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Article · Sep 27, 2018

Break fix to MSP: Three tips for making the jump

Color illustration of man climbing ladder while holding laptop computer.

Moving from the break fix model to managed services isn’t easy, and many IT providers struggle with the transition. However, the benefits of the managed services model are worth the extra effort. Managed service providers (MSPs) get more stability and better time management, and their customers get improved support and less downtime. If you are considering starting an MSP, the following tips can ease the process. 

Focus on customer service

Managed services success is all about delivering an excellent customer experience. This means taking a proactive approach to customer service as opposed to the reactive approach associated with providing break fix support. It sounds simple, but this is where many shops stumble. The reality is that it’s a pretty big cultural shift. 

If you’ve built a career hopping from project to project fixing issues as they pop up, ongoing monitoring and management of customer IT environments can be feel foreign. It makes sense, because the break fix environment (as the name implies) is about resolving IT problems. Managed services, on the other hand, is about preventing problems before they happen.

To succeed as an MSP, it’s essential to develop a customer service mindset and incentivize your employees to do the same. Good customer service does not come naturally to everyone, but it can be learned. Consider outside training if it makes sense for your team.

Deploy the right tools

Obviously, services you choose to provide will largely dictate the tools that you use. Or the IT needs of a specific vertical, such as legal or health care, might dictate the services you choose. Some common managed services include: network monitoring, patch management, helpdesk, security, backup, and disaster recovery. 

Whatever services you provide, the tools you decide on can have a huge impact on your success. So, when you are evaluating products, consider the following factors:

  • Remote monitoring and management is 100% essential for MSPs. The only way that you can effectively serve multiple customers is to be able to monitor, access, and resolve issues remotely. Rolling a truck to fix customer issues on site should be avoided whenever possible—it’s resource intensive, expensive, and doesn’t scale. Tools that enable remote access are a must.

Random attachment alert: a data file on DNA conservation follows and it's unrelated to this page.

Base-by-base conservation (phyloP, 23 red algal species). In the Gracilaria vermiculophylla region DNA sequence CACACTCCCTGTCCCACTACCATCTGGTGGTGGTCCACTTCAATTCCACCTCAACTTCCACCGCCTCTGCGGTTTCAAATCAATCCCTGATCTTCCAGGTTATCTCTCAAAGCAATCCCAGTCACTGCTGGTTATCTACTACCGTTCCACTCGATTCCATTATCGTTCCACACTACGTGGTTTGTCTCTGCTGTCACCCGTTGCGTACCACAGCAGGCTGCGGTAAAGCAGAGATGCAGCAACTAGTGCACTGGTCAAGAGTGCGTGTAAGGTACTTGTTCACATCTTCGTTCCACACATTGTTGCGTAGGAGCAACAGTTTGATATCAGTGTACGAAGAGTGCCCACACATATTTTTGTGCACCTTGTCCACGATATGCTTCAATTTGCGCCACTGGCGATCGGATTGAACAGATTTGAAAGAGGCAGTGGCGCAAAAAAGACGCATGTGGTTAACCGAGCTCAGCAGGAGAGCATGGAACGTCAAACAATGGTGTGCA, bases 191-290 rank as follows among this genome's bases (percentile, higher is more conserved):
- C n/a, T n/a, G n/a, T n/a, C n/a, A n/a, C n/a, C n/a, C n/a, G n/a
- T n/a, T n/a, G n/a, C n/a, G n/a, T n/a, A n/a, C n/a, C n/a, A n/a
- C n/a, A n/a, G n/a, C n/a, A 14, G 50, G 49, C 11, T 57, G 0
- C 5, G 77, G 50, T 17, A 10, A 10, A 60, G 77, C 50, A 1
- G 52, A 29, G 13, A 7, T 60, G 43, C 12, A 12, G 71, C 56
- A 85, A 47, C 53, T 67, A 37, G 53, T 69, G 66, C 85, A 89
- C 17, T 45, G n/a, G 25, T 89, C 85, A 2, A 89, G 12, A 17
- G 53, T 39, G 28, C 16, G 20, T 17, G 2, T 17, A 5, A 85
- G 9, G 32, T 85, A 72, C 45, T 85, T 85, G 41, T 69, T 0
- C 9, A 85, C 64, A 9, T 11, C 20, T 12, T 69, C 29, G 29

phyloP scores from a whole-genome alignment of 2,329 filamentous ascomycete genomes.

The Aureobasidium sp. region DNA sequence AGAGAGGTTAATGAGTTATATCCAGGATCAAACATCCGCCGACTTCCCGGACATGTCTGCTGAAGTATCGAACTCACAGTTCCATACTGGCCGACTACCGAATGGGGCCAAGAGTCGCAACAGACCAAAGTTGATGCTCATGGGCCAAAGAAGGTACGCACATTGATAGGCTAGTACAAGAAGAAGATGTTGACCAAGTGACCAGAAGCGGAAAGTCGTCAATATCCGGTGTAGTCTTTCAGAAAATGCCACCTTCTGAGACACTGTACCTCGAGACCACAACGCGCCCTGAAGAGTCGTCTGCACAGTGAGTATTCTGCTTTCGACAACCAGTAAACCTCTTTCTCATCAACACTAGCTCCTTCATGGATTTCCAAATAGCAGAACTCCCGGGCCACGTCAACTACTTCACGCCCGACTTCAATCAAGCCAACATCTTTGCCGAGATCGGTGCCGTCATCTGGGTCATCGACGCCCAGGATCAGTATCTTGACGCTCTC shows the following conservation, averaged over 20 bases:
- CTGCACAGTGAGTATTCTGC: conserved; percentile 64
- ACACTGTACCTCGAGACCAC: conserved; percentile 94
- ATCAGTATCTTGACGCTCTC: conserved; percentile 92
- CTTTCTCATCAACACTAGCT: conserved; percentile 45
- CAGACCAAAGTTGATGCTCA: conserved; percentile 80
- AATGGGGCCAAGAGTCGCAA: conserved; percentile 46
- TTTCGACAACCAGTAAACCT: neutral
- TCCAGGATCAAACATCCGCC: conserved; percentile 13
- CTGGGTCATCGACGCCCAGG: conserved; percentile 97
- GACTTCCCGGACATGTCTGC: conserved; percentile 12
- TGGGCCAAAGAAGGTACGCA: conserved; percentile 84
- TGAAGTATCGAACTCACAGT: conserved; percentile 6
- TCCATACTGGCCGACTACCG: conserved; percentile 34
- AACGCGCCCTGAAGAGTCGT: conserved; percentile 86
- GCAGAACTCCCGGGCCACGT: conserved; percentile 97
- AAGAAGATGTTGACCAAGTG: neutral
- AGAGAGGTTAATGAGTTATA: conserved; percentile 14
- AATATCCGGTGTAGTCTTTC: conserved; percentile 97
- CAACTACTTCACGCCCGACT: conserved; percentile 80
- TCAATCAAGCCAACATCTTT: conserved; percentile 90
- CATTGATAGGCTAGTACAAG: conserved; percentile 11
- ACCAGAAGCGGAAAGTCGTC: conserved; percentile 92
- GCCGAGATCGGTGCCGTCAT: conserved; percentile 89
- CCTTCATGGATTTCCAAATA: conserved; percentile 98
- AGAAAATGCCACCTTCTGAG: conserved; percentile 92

• Multi-tenancy is another key feature. Products that allow you to manage multiple customers from a single portal dramatically streamline management. Look for products that can automate routine tasks across customers. Tools that increase efficiency in this manner allow you to serve more customers without increasing headcount.
  • Take advantage of partner programs. Many vendors offer special benefits for valued partners. When evaluating products, consider whether the vendor has a strong partner program. Some vendors, like CarboniteTM, offer partner benefits like tiered discounts, marketing collateral, market development funding, and early access to new products. These benefits, usually found in a vendor’s Partner Portal, can make your life easier and show that the vendor is committed to the channel.

Learn from peers

Networking with IT providers that have already made the move to managed services can also be helpful to learn how to start an MSP. And, opportunities to network with other MSPs are plentiful. Conferences held by channel vendors can be great opportunities for picking the brains of successful MSPs. There are also a number of industry groups dedicated to spreading knowledge among MSPs. For example, CompTIA offers a variety of educational and networking opportunities. Additionally, many MSPs are active on Reddit.

Peers can give you valuable insight into all kinds of business challenges, from choosing new or troubleshooting existing technology to developing the right pricing strategy for your services. This kind of firsthand advice is invaluable when you are getting your managed services business off the ground.


Andrew Burton

Andrew Burton is a Senior Writer on the Corporate Marketing team at Carbonite. He blogs about Carbonite happenings and IT industry trends.

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